Hawaiian Electric Denies Maui Lawsuit Claims About Cause of Wildfire, Shares Surge

Homes damaged by fire in Lahaina on the island of Maui in Hawaii on Aug. 14, 2023. (Jorge Garcia/Reuters)

Hawaiian Electric’s shares jumped nearly 40 percent on Monday after the electric utility said it was not responsible for the wildfires in Maui earlier this month, saying its power lines had been shut for hours prior to the deadliest blaze that devastated the island.

Maui County sued Hawaiian Electric last week, accusing the utility of negligently failing to shut off power and causing the devastating fires that destroyed the coastal town of Lahaina and killed more than 114 people.

Hawaiian Electric said its power lines were responsible for the earlier of two fires in Lahaina, but said the town was gutted by a different fire which started later in the afternoon and could not be contained by the county’s fire department.

“We were surprised and disappointed that the County of Maui rushed to court even before completing its own investigation,” CEO Shelee Kimura said in a statement.

The company’s shares have been volatile since the Aug. 8 wildfires. They were trading at $13.51 on Monday after at least two trading halts since markets opened. Even with Monday’s rally, shares are still down more than 60 percent since the wildfires started on Aug. 8.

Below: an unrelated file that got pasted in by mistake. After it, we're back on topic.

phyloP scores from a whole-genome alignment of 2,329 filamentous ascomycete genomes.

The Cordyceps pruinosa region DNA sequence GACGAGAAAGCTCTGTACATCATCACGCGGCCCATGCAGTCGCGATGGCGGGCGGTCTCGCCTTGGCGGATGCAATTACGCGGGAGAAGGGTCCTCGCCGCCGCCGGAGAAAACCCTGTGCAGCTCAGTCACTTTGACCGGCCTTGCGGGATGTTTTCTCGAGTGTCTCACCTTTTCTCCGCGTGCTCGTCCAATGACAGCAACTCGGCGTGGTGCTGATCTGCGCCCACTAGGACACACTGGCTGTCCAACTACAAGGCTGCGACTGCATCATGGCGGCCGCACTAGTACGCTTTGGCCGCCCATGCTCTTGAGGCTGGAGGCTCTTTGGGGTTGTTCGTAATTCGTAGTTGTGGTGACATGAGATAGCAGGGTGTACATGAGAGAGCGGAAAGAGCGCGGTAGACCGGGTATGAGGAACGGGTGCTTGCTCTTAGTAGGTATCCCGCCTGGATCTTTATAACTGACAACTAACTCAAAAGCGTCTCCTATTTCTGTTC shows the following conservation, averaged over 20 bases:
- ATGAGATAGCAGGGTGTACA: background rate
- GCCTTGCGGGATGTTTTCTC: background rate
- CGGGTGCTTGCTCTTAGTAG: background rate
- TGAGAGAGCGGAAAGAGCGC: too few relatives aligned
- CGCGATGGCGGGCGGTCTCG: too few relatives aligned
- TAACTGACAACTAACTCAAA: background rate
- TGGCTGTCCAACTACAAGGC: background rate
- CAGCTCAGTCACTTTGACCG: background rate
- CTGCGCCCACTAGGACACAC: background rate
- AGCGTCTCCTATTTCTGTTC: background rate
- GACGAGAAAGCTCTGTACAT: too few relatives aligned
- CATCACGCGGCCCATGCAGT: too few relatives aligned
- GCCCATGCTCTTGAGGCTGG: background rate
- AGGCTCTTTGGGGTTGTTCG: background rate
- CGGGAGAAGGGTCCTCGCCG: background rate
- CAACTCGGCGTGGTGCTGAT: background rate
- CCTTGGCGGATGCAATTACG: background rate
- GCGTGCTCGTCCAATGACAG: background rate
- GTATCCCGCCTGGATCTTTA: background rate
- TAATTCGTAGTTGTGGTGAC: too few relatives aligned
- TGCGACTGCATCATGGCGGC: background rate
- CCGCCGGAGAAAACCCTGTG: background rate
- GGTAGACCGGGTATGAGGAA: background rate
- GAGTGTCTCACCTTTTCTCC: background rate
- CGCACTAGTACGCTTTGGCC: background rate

The utility said its power lines in West Maui had been shut down for more than six hours before the afternoon wildfires started in the area, calling the lawsuit filed against it by the county of Maui “factually and legally irresponsible.”

“To the extent HECO [Hawaiian Electric Co] has information of a second ignition source, HECO should offer that evidence now. The ultimate responsibility rests with HECO to de-energize, ensure its equipment and systems are properly maintained, and ensure downed power lines are not re-energized,” said John Fiske, an attorney representing the county of Maui in the lawsuit.

The company is trying to defend itself as investors fear the possibility of bankruptcy, which hinges on Hawaiian Electric’s legal arguments, Raymond James analyst Pavel Molchanov said.

“Ultimately this will need to be done in court rather than simply via press releases,” he added.

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